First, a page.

The NPR study does suggest that there could be ways to limit the interference using directional antennas or lessening power but using digital boosters that could be tuned slightly off-center on their frequencies to protect adjacent channel stations. HD radio operates on the sides of a station’s analog channel (thus its original name – "IBOC" for In-Band On-Channel), thus potentially causing interference to adjacent channel stations. By suppressing the signal on the side of the signal nearest to the adjacent channel station and sending the digital bits out of the other side of the channel, some of this interference could be minimized. Yet systems capable of such protections have not yet been fully developed.
The FCC recently issued a Notice of Inquiry, asking if it should consider mandating that XM Sirius receivers also be able to receive HD Radio or to play material from other audio sources. This proceeding was promised as part of the FCC’s approval of the XM-Sirius merger, as a potential way of ensuring that competition in the audio entertainment marketplace remained robust after the merger. While the Commission required that XM Sirius allow manufacturers to build receivers that could incorporate HD Radio or other audio entertainment technologies (e.g. MP3 player, Internet connectivity, etc), it did not require that any receiver contain such technology. This proceeding asks if any sort of requirement along these lines should be adopted. It also seeks information generally about the audio entertainment marketplace.
Specific questions posed by the FCC in this proceeding include:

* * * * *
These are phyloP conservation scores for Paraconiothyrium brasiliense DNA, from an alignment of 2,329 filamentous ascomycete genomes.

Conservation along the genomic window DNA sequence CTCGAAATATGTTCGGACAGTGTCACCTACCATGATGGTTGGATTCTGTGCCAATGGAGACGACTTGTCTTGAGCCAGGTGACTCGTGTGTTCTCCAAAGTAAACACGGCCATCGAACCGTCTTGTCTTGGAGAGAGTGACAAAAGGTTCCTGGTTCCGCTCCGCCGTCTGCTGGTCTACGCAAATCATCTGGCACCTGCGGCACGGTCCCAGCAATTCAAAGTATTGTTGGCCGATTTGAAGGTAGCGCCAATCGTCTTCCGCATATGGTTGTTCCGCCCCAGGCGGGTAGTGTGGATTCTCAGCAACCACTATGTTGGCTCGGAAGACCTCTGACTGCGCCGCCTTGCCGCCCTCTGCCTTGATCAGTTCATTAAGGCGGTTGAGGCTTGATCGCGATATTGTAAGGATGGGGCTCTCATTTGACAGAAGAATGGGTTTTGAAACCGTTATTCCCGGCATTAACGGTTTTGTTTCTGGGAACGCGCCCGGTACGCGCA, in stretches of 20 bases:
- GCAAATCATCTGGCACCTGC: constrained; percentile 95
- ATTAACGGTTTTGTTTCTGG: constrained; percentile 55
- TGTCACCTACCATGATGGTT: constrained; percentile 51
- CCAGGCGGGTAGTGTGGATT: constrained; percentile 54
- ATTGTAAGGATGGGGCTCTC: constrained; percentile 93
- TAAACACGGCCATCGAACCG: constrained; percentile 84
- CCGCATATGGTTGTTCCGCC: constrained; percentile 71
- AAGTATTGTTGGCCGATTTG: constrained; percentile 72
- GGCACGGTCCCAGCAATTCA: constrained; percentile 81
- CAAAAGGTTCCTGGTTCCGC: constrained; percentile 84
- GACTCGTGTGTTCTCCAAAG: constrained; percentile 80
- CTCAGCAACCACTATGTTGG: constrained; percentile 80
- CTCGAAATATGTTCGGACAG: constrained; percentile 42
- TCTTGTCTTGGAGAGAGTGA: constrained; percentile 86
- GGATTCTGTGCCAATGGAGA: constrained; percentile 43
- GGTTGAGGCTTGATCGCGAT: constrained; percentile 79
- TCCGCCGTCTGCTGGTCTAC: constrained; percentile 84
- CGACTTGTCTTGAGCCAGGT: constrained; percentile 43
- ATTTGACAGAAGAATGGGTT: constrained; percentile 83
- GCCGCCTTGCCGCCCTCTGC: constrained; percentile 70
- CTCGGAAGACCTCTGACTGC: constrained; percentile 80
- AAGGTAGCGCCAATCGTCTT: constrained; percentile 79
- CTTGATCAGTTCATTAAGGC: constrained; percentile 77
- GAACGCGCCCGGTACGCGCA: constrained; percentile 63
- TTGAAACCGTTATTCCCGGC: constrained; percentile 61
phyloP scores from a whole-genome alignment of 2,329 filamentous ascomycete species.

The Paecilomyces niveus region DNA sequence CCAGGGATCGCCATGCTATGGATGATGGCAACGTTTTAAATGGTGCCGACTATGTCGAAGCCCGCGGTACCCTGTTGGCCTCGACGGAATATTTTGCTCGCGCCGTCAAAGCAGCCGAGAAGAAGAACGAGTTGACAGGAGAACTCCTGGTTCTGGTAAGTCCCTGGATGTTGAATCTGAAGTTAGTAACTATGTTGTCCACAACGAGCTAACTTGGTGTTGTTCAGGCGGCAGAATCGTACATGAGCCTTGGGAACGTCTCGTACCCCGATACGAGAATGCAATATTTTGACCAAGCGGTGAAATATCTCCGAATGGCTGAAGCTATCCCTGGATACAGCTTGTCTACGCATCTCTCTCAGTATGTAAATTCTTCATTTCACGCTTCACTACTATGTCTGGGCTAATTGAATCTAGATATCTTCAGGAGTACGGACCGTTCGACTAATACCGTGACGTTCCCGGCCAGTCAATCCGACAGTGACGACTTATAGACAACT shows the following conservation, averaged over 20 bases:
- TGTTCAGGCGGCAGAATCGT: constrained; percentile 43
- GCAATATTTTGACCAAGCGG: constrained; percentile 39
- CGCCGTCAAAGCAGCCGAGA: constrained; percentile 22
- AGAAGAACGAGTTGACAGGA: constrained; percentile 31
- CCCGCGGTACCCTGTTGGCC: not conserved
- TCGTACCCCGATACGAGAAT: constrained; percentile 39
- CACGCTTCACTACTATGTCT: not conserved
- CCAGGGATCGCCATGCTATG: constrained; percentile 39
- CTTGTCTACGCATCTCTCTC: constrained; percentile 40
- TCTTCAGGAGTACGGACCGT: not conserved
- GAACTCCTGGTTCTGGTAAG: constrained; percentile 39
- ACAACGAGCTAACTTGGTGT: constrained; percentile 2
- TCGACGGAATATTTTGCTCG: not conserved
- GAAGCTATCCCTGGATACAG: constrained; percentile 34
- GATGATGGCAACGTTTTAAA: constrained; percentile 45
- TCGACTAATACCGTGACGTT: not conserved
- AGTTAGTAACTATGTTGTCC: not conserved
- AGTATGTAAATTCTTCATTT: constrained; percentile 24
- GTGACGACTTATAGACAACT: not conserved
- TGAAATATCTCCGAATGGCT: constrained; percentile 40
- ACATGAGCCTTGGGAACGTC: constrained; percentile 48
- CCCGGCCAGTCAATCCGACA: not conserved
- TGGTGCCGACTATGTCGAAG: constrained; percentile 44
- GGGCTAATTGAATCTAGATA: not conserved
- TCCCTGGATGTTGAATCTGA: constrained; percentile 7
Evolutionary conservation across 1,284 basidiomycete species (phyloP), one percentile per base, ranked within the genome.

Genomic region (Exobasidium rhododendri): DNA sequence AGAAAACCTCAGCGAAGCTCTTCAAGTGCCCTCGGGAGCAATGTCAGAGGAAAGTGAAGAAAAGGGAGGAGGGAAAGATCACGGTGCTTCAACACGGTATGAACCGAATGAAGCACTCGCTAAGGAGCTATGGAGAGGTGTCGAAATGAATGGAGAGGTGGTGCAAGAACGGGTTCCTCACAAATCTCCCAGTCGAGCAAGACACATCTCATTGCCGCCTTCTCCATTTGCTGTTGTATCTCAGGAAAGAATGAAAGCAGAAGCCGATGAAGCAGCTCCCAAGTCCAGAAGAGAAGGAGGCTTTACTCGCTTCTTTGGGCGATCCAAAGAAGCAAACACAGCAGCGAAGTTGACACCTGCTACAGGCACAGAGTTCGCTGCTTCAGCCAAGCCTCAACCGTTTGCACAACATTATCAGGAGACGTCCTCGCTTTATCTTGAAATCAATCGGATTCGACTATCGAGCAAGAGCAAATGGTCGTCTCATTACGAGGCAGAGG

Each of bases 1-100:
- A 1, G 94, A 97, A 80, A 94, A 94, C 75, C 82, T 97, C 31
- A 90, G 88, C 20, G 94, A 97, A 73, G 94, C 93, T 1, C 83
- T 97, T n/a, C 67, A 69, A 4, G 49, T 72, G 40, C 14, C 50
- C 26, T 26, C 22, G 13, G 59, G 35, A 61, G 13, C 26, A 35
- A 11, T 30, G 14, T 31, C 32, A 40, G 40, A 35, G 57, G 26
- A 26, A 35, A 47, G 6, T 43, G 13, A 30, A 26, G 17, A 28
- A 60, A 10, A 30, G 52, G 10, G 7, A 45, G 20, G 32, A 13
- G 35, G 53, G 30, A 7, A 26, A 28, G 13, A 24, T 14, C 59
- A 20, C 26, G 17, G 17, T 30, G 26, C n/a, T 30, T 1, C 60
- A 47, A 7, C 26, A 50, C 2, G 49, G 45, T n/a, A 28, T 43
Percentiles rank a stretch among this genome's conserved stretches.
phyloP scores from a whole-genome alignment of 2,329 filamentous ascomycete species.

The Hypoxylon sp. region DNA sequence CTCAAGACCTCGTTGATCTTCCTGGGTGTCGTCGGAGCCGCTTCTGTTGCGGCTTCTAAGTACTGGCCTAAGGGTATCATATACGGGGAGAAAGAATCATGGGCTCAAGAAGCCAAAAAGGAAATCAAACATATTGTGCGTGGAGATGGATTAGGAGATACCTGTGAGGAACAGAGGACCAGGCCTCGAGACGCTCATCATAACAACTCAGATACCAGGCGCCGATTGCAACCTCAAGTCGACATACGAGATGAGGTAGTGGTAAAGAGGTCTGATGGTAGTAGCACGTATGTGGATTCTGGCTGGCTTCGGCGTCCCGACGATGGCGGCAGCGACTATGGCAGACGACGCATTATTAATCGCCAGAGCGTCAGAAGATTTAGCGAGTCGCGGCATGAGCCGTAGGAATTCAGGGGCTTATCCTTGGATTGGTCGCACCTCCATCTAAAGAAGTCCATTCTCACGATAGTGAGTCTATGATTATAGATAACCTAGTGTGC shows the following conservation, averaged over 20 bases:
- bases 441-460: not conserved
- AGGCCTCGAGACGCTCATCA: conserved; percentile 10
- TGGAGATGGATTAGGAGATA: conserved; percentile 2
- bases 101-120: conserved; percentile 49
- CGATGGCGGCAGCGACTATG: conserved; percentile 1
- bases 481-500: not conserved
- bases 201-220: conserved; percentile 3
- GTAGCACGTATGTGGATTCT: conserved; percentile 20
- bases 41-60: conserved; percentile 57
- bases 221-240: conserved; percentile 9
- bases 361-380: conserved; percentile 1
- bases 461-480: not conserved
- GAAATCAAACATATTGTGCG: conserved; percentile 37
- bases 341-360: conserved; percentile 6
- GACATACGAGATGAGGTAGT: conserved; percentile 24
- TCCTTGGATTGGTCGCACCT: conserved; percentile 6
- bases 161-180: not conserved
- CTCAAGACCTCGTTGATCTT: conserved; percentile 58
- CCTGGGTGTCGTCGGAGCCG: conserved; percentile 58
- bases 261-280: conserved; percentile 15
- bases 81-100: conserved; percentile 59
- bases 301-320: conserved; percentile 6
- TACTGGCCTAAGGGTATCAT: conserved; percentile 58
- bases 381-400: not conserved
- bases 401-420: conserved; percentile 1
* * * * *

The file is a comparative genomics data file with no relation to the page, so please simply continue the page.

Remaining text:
- Would a mandate promote lower prices and more choices for consumers of audio entertainment?
- Should it be expected that audio devices with multiple audio entertainment capabilities will be developed without an FCC mandate?
- Would an XM Sirius radio with HD Radio capability promote dissemination of state-level EAS messages?
- How well has HD Radio been developing on its own?
- Would multi-function devices facilitate the development of HD Radio?
- Are such devices necessary for the development of HD Radio?
- What other public interest benefits, if any, would result from such a combinations?
- What technological issues would there be in multifunction devices (e.g. manufacturing cost, battery life, size and weight, interference, etc.)?
- If a requirement was adopted, how long would any required phase-in period need to be?
- Should any requirement cover all radios, or just certain types (e.g. in-car, portables, home receivers, etc)?
- Does the FCC have the authority to adopt any such mandate?
That last issue, the FCC statutory authority to adopt rules in this area, is a general question considered in several other recent FCC proceedings (for instance, see out post here). Just because the FCC might think that something is a good idea does not mean that it can adopt rules in an area. Rules requiring that equipment manufacturers take certain actions have run into problems in the Court of Appeals in the recent past as the FCC has only limited jurisdiction over such manufacturers, so any mandate here will need careful justification or perhaps even a specific statutory mandate.